Weekly

T10T: Favorite School Settings

Top Ten Tuesday was created by The Broke and the Bookish and is now hosted by That Artsy Reader Girl. This week’s topic is Back to School/Learning Freebie.

In honor of school starting back up soon, come up with your own topic that fits the theme of school or learning! Books that take place at school/boarding school/during study abroad, books you read in school, […] etc.)

I choose “favorite school settings” because school settings have been my favorites since… forever, basically, but the first series in which I noticed this was (of course) Harry Potter. And that’s also why I won’t put Harry Potter on this list, we all love Hogwarts so much that I don’t feel like I need to repeat it.

In no particular order:


The Little Palace

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The Little Palace from Leigh Bardugo’s The Grisha Trilogy is at the same time the Darkling’s palace and Ravka’s Grisha school. Half of the first book and most of the second book are set here, and I loved everything about it, from the magic lessons to the library and the hints of intrigue. Atmospheric school settings are my favorites.


Gabadamosi Preparatory

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The Gabadamosi Preparatory from Nicky Drayden’s Temper is the premier boarding school in this alt-history fantasy Cape Town. It’s the school where privileged people from the city study to go to university, and also the school the main characters – who are not rich – infiltrate to investigate demonic possessions. This is one of the weirdest fictional schools I’ve ever seen, but the rest of the book was weirder, so I didn’t even notice it that much. The library with the flying, acrobatic librarians was definitely memorable, though.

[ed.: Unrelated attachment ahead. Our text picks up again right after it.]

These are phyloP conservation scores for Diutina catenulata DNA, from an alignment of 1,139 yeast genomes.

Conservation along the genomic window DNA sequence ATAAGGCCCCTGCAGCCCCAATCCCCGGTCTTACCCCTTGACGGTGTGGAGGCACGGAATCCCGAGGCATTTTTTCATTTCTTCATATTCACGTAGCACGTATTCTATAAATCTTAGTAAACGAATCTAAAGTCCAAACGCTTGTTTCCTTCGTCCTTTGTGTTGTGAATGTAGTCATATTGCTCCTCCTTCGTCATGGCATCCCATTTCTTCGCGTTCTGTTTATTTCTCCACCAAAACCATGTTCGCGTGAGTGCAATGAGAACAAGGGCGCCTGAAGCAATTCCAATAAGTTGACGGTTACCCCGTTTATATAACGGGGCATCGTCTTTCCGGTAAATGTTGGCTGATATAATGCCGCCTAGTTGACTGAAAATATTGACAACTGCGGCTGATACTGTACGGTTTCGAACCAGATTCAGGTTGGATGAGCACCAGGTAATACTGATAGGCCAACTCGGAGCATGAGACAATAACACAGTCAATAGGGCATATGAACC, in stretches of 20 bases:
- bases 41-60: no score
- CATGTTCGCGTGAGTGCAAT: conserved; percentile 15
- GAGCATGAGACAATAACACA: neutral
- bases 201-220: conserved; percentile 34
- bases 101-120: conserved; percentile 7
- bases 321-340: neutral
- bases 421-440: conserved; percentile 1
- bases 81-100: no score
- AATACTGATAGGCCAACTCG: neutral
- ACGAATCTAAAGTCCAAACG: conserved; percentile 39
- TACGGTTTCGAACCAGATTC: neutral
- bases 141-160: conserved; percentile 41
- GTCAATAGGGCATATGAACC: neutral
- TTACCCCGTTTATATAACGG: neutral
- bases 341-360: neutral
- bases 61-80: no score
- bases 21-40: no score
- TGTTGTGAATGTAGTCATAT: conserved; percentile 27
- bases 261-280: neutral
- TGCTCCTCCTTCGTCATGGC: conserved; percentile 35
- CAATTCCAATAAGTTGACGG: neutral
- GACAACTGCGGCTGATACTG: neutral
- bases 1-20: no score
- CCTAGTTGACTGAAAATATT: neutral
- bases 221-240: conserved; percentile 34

Shuos Academy

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This academy from Ninefox Gambit by Yoon Ha Lee is the place were the people who will be part of High Faction Shuos are trained – spies and assassins, but also some analysts and bureaucrats. It’s the kingdom of backstabbing, and you’re praised for the pranks as long as you’re not the one that ended up in danger (…or died). It’s a horrible place we get to know only through flashbacks, but I loved every time it came up because it’s a mess.


Sweet Mercy Convent

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Mark Lawrence’s Red Sister is mostly set in the Sweet Mercy Convent, a place where girls train to become assassin nuns. This book has one of the coolest magic systems ever and great action scenes, which made every lesson interesting. I also loved most of the teachers. Sister Apple and her girlfriend Kettle, and Abbess Glass (a wonderful political intrigue chessmaster) are some of my favorite characters in the series.


Sinegard Academy

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[I actually didn’t like this book, but that’s another story]
My favorite part of The Poppy War by R.F. Kuang was the beginning, set in Sinegard Academy, an elite military school Rin – a peasant from the Rooster province, a nobody – managed to get in through hard work and sleepless nights. It’s a very competitive place, there are rivalries, the teachers are… odd, and that always makes school settings more entertaining.


American Ballet Conservatory

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Another very competitive school, this time not completely fictional, the American Ballet Conservatory from Sona Charaipotra & Dhonielle Clayton’s Tiny Pretty Things is the background for an incredible amount of drama, backstabbing – and, surprisingly, great character development. This series starts out very trashy and it ends up not being so, not as much. I loved its representation of chronic illness and anorexia, and it also features a racially diverse cast – one main character is black, another is biracial Korean/white. (I have to mention, though, that the bisexual representation wasn’t that great).


Black College

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Yoon Ha Lee’s short story The Shadow Postulates from the collection Conservation of Shadows made me fall in love with the setting in just a few pages. It’s set in Black College, where the main character is studying shadow math and shadows can become dangerous if you don’t respect curfew. There are mysterious historical documents about math, there are… shadow postulates, as the title says, and worldbuilding that blurs the line between magic and science is my favorite kind of worldbuilding. As a place, Black College is atmospheric and also kind of terrifying? I loved it a lot, for a story so short. The fact that its main character, Kaela Navus, is a lesbian who is learning sword dancing made me love this story even more.